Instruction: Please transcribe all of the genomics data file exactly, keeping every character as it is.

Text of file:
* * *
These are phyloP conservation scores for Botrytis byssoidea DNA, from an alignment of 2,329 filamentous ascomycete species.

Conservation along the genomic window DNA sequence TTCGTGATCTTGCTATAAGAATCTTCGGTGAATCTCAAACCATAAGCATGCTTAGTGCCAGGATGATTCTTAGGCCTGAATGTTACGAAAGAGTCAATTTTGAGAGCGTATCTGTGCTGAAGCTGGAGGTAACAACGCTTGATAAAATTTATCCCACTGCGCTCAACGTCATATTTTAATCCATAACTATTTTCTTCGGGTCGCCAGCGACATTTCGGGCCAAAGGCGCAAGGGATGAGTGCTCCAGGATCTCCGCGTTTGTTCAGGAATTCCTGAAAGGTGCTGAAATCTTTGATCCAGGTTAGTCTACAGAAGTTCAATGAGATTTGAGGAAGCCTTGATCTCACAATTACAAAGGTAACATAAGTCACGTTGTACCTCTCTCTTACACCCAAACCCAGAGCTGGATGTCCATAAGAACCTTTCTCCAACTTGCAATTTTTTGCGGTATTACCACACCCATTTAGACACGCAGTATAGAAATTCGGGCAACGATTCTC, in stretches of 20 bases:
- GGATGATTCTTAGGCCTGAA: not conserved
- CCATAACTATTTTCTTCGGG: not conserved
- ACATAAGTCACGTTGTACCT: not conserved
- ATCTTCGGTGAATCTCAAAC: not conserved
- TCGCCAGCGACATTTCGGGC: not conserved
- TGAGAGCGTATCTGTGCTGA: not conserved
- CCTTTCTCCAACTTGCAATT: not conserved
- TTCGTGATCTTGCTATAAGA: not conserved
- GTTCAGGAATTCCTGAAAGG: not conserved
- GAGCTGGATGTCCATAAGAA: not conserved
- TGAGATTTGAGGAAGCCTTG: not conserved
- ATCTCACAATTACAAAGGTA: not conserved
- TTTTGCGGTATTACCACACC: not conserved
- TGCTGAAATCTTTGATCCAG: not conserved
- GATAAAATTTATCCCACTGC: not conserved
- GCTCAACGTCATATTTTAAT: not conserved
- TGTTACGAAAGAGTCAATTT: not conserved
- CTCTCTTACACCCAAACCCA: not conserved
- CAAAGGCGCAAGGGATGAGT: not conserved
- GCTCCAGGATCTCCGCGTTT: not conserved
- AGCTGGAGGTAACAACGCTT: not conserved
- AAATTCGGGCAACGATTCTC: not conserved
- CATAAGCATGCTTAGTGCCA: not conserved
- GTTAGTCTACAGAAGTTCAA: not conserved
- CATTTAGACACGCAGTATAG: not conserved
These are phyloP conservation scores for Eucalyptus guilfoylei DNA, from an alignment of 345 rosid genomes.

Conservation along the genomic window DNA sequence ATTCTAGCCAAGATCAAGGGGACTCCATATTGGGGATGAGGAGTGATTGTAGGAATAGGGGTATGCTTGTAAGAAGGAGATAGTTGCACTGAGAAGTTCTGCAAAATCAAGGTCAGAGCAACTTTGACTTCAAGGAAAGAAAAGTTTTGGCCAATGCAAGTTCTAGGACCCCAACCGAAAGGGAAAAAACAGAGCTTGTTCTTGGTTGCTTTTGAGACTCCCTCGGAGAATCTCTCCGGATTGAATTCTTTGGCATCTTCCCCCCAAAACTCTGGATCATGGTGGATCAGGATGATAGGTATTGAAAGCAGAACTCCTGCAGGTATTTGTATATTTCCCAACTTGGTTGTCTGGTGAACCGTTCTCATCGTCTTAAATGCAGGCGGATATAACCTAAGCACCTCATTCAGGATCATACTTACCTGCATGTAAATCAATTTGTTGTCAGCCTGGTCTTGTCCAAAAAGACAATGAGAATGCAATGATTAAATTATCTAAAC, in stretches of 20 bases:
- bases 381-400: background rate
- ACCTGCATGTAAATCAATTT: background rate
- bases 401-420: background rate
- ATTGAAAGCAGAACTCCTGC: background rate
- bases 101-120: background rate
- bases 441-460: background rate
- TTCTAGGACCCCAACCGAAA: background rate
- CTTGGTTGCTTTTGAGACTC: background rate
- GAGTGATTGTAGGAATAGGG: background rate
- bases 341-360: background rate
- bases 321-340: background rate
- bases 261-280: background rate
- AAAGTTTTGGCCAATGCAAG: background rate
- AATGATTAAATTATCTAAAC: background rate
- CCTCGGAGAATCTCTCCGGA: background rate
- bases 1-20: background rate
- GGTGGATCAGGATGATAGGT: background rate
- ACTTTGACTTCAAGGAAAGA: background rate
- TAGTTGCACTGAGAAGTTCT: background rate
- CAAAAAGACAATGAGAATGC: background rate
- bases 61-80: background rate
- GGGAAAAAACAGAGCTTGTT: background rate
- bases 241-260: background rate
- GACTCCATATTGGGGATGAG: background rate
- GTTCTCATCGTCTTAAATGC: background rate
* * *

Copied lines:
These are phyloP conservation scores for Botrytis byssoidea DNA, from an alignment of 2,329 filamentous ascomycete species.

Conservation along the genomic window DNA sequence TTCGTGATCTTGCTATAAGAATCTTCGGTGAATCTCAAACCATAAGCATGCTTAGTGCCAGGATGATTCTTAGGCCTGAATGTTACGAAAGAGTCAATTTTGAGAGCGTATCTGTGCTGAAGCTGGAGGTAACAACGCTTGATAAAATTTATCCCACTGCGCTCAACGTCATATTTTAATCCATAACTATTTTCTTCGGGTCGCCAGCGACATTTCGGGCCAAAGGCGCAAGGGATGAGTGCTCCAGGATCTCCGCGTTTGTTCAGGAATTCCTGAAAGGTGCTGAAATCTTTGATCCAGGTTAGTCTACAGAAGTTCAATGAGATTTGAGGAAGCCTTGATCTCACAATTACAAAGGTAACATAAGTCACGTTGTACCTCTCTCTTACACCCAAACCCAGAGCTGGATGTCCATAAGAACCTTTCTCCAACTTGCAATTTTTTGCGGTATTACCACACCCATTTAGACACGCAGTATAGAAATTCGGGCAACGATTCTC, in stretches of 20 bases:
- GGATGATTCTTAGGCCTGAA: not conserved
- CCATAACTATTTTCTTCGGG: not conserved
- ACATAAGTCACGTTGTACCT: not conserved
- ATCTTCGGTGAATCTCAAAC: not conserved
- TCGCCAGCGACATTTCGGGC: not conserved
- TGAGAGCGTATCTGTGCTGA: not conserved
- CCTTTCTCCAACTTGCAATT: not conserved
- TTCGTGATCTTGCTATAAGA: not conserved
- GTTCAGGAATTCCTGAAAGG: not conserved
- GAGCTGGATGTCCATAAGAA: not conserved
- TGAGATTTGAGGAAGCCTTG: not conserved
- ATCTCACAATTACAAAGGTA: not conserved
- TTTTGCGGTATTACCACACC: not conserved
- TGCTGAAATCTTTGATCCAG: not conserved
- GATAAAATTTATCCCACTGC: not conserved
- GCTCAACGTCATATTTTAAT: not conserved
- TGTTACGAAAGAGTCAATTT: not conserved
- CTCTCTTACACCCAAACCCA: not conserved
- CAAAGGCGCAAGGGATGAGT: not conserved
- GCTCCAGGATCTCCGCGTTT: not conserved
- AGCTGGAGGTAACAACGCTT: not conserved
- AAATTCGGGCAACGATTCTC: not conserved
- CATAAGCATGCTTAGTGCCA: not conserved
- GTTAGTCTACAGAAGTTCAA: not conserved
- CATTTAGACACGCAGTATAG: not conserved
These are phyloP conservation scores for Eucalyptus guilfoylei DNA, from an alignment of 345 rosid genomes.

Conservation along the genomic window DNA sequence ATTCTAGCCAAGATCAAGGGGACTCCATATTGGGGATGAGGAGTGATTGTAGGAATAGGGGTATGCTTGTAAGAAGGAGATAGTTGCACTGAGAAGTTCTGCAAAATCAAGGTCAGAGCAACTTTGACTTCAAGGAAAGAAAAGTTTTGGCCAATGCAAGTTCTAGGACCCCAACCGAAAGGGAAAAAACAGAGCTTGTTCTTGGTTGCTTTTGAGACTCCCTCGGAGAATCTCTCCGGATTGAATTCTTTGGCATCTTCCCCCCAAAACTCTGGATCATGGTGGATCAGGATGATAGGTATTGAAAGCAGAACTCCTGCAGGTATTTGTATATTTCCCAACTTGGTTGTCTGGTGAACCGTTCTCATCGTCTTAAATGCAGGCGGATATAACCTAAGCACCTCATTCAGGATCATACTTACCTGCATGTAAATCAATTTGTTGTCAGCCTGGTCTTGTCCAAAAAGACAATGAGAATGCAATGATTAAATTATCTAAAC, in stretches of 20 bases:
- bases 381-400: background rate
- ACCTGCATGTAAATCAATTT: background rate
- bases 401-420: background rate
- ATTGAAAGCAGAACTCCTGC: background rate
- bases 101-120: background rate
- bases 441-460: background rate
- TTCTAGGACCCCAACCGAAA: background rate
- CTTGGTTGCTTTTGAGACTC: background rate
- GAGTGATTGTAGGAATAGGG: background rate
- bases 341-360: background rate
- bases 321-340: background rate
- bases 261-280: background rate
- AAAGTTTTGGCCAATGCAAG: background rate
- AATGATTAAATTATCTAAAC: background rate
- CCTCGGAGAATCTCTCCGGA: background rate
- bases 1-20: background rate
- GGTGGATCAGGATGATAGGT: background rate
- ACTTTGACTTCAAGGAAAGA: background rate
- TAGTTGCACTGAGAAGTTCT: background rate
- CAAAAAGACAATGAGAATGC: background rate
- bases 61-80: background rate
- GGGAAAAAACAGAGCTTGTT: background rate
- bases 241-260: background rate
- GACTCCATATTGGGGATGAG: background rate
- GTTCTCATCGTCTTAAATGC: background rate